New York Bar Brief

By Shirley Daniels,2014-06-12 10:19
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New York Bar Brief






    A.Three Agency Problems

    1.Liability of Principal to Third-Parties for Torts of an Agent2.Liability of Principal to Third-Parties for Contracts Entered by an Agent

    3.Duties Which Agents Owe to Principals

    B.Liability of Principal for Torts of Agent – Respondeat Superior or Vicarious



    a.Whether the principal will be vicariously liable for torts committed by


    2.Two-Part Test

    a.Principal will be liable for torts committed by agent if:

    i.A principal-agent relationship exists, and

    ii.The tort was committed by the agent within the scope of

    that relationship

    b.The Principal-Agent Relationship

    i.Principal-agent relationship requires:


    (a)Means an informal agreement between the

    principal, who has capacity, and the agent


    (a)The agent’s conduct must be for the

    principal’s benefits

    (3)and Control

    (a)The most important

    (b)The principal must have the right to control

    the agent by having the power to supervise

    the manner of the agent’s performance


    (1)There can be no vicarious liability for a sub-agent’s

    tort unless there is assent, benefit and the right to

    control that sub-agent tortfeasor

    iii.Borrowed agents:

    (1)One principal will go and borrow another principal’s


    (2)There can be no vicarious liability for a borrowed

    agent’s tort unless there is assent, benefit, and the

    right to control that borrowed agent’s tortfeasor

    (a)Usually the problem will be a lack of control over

    the borrowed agent on the bar exam, so no

    vicarious liability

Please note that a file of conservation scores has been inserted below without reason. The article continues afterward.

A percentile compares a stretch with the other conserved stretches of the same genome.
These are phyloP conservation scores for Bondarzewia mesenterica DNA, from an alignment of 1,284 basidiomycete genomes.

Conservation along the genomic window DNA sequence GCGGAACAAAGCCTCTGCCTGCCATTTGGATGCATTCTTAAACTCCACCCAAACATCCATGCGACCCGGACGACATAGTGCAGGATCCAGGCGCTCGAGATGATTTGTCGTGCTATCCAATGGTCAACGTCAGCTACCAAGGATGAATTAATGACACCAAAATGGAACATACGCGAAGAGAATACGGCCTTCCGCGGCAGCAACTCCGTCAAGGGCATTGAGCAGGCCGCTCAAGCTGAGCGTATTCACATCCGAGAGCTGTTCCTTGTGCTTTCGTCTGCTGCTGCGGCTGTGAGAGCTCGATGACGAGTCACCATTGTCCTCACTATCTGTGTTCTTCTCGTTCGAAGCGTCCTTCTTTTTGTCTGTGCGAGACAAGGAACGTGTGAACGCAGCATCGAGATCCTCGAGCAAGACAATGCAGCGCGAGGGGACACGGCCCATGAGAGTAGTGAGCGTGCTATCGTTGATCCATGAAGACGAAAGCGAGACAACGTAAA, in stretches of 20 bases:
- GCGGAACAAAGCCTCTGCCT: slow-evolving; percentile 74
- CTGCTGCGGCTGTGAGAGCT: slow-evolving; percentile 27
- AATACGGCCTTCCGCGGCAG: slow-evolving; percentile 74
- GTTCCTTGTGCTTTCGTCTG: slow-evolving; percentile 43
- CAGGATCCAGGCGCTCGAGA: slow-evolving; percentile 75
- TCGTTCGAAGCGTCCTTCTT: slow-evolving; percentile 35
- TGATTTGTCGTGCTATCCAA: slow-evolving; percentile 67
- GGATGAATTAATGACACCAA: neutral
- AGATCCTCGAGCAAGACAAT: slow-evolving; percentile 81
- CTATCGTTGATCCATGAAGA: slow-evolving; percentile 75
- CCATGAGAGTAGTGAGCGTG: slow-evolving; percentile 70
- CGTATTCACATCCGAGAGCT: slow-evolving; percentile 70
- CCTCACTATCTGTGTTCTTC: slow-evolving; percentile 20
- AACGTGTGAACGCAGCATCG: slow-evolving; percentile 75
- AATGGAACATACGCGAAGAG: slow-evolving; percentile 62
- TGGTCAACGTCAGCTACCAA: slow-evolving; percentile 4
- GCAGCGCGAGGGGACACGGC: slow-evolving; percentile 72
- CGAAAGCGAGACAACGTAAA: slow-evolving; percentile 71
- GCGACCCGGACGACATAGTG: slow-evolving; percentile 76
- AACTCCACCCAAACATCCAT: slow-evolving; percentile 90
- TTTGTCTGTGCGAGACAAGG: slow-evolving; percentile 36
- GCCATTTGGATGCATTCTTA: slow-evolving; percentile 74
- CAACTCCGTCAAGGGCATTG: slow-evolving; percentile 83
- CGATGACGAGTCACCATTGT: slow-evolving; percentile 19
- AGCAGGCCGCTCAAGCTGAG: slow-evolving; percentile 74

c.Contrast Agent with Independent Contractor


    (1)There is no right to control an independent

    contractor because there is no power to supervise


    the manner of an independent contractor’s



    (1)There can be no vicarious liability for independent

    contractor’s tort, since there are no right to controliii. Exceptions:

    (1)The ultra hazardous activity exception

    (a)If the independent contractor commits a tort while

    engage in ultra hazardous activity, there would

    be vicarious liability even for an independent

    contractor’s tort


    (a)If you hold out your independent contractor

    with the appearance of agency, you will be

    estopped from denying vicarious liability even

    for an independent contractor’s torts

    iv.Hypo: Tory Victus went to E-Stop-L Gas Station to have her

    brakes repaired. E-Stop-L Gas Station had an independent

    contractor arrangement with the brake repairer. Brake repairer

    negligently repaired Tory Victus' brakes, resulting in an

    accident. Is E-Stop-L Gas Station liable?

    (1)Yes, as a rule, there is no vicarious liability for an

    independent contractor’s tort, except ultra hazardous

    activity and estoppel

    (2)In this case, brake repair is a ultra hazardous activity

    and therefore there would be vicarious liability even for

    an independent contractor’s torts

    (3)Moreover, the Gas Station has held out that the repairer

    is in an agency relationship with the Gas Station, and

    will be estopped from denying vicarious liability

    3.Scope of Principal-Agent Relationship Factors

    a.3 test: